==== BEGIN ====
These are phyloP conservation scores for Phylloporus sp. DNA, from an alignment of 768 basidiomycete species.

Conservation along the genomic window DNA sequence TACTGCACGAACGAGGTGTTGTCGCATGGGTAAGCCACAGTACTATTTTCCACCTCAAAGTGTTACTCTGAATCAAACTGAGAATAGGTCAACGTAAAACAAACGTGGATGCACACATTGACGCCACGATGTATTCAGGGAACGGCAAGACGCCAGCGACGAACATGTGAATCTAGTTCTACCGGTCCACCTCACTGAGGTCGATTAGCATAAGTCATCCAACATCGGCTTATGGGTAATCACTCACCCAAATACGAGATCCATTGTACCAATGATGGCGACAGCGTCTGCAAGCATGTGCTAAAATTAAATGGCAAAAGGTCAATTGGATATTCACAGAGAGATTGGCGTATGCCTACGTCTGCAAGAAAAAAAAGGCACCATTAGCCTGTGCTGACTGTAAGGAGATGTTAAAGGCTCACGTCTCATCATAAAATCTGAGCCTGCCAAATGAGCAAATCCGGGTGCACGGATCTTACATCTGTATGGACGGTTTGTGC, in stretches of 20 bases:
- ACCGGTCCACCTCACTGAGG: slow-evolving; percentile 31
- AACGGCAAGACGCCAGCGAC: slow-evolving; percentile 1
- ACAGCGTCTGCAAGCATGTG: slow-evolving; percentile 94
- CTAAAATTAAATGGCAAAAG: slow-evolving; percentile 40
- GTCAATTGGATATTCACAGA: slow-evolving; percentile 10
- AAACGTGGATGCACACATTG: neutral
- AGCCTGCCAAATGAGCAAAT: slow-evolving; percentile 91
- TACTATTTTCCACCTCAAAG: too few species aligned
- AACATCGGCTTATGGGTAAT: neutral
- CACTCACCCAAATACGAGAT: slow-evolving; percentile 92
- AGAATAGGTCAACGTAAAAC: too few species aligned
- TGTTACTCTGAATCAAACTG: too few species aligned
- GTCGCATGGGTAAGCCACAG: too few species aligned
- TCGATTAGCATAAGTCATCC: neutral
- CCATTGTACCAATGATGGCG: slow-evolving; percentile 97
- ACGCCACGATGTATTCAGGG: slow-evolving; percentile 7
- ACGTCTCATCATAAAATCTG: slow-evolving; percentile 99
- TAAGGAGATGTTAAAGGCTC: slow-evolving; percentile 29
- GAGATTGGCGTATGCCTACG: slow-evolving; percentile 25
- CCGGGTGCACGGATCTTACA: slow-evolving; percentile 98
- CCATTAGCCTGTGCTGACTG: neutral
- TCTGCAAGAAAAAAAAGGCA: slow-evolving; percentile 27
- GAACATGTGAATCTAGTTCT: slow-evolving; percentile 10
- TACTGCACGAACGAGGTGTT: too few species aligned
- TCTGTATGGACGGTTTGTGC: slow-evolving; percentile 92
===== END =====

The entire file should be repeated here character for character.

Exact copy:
These are phyloP conservation scores for Phylloporus sp. DNA, from an alignment of 768 basidiomycete species.

Conservation along the genomic window DNA sequence TACTGCACGAACGAGGTGTTGTCGCATGGGTAAGCCACAGTACTATTTTCCACCTCAAAGTGTTACTCTGAATCAAACTGAGAATAGGTCAACGTAAAACAAACGTGGATGCACACATTGACGCCACGATGTATTCAGGGAACGGCAAGACGCCAGCGACGAACATGTGAATCTAGTTCTACCGGTCCACCTCACTGAGGTCGATTAGCATAAGTCATCCAACATCGGCTTATGGGTAATCACTCACCCAAATACGAGATCCATTGTACCAATGATGGCGACAGCGTCTGCAAGCATGTGCTAAAATTAAATGGCAAAAGGTCAATTGGATATTCACAGAGAGATTGGCGTATGCCTACGTCTGCAAGAAAAAAAAGGCACCATTAGCCTGTGCTGACTGTAAGGAGATGTTAAAGGCTCACGTCTCATCATAAAATCTGAGCCTGCCAAATGAGCAAATCCGGGTGCACGGATCTTACATCTGTATGGACGGTTTGTGC, in stretches of 20 bases:
- ACCGGTCCACCTCACTGAGG: slow-evolving; percentile 31
- AACGGCAAGACGCCAGCGAC: slow-evolving; percentile 1
- ACAGCGTCTGCAAGCATGTG: slow-evolving; percentile 94
- CTAAAATTAAATGGCAAAAG: slow-evolving; percentile 40
- GTCAATTGGATATTCACAGA: slow-evolving; percentile 10
- AAACGTGGATGCACACATTG: neutral
- AGCCTGCCAAATGAGCAAAT: slow-evolving; percentile 91
- TACTATTTTCCACCTCAAAG: too few species aligned
- AACATCGGCTTATGGGTAAT: neutral
- CACTCACCCAAATACGAGAT: slow-evolving; percentile 92
- AGAATAGGTCAACGTAAAAC: too few species aligned
- TGTTACTCTGAATCAAACTG: too few species aligned
- GTCGCATGGGTAAGCCACAG: too few species aligned
- TCGATTAGCATAAGTCATCC: neutral
- CCATTGTACCAATGATGGCG: slow-evolving; percentile 97
- ACGCCACGATGTATTCAGGG: slow-evolving; percentile 7
- ACGTCTCATCATAAAATCTG: slow-evolving; percentile 99
- TAAGGAGATGTTAAAGGCTC: slow-evolving; percentile 29
- GAGATTGGCGTATGCCTACG: slow-evolving; percentile 25
- CCGGGTGCACGGATCTTACA: slow-evolving; percentile 98
- CCATTAGCCTGTGCTGACTG: neutral
- TCTGCAAGAAAAAAAAGGCA: slow-evolving; percentile 27
- GAACATGTGAATCTAGTTCT: slow-evolving; percentile 10
- TACTGCACGAACGAGGTGTT: too few species aligned
- TCTGTATGGACGGTTTGTGC: slow-evolving; percentile 92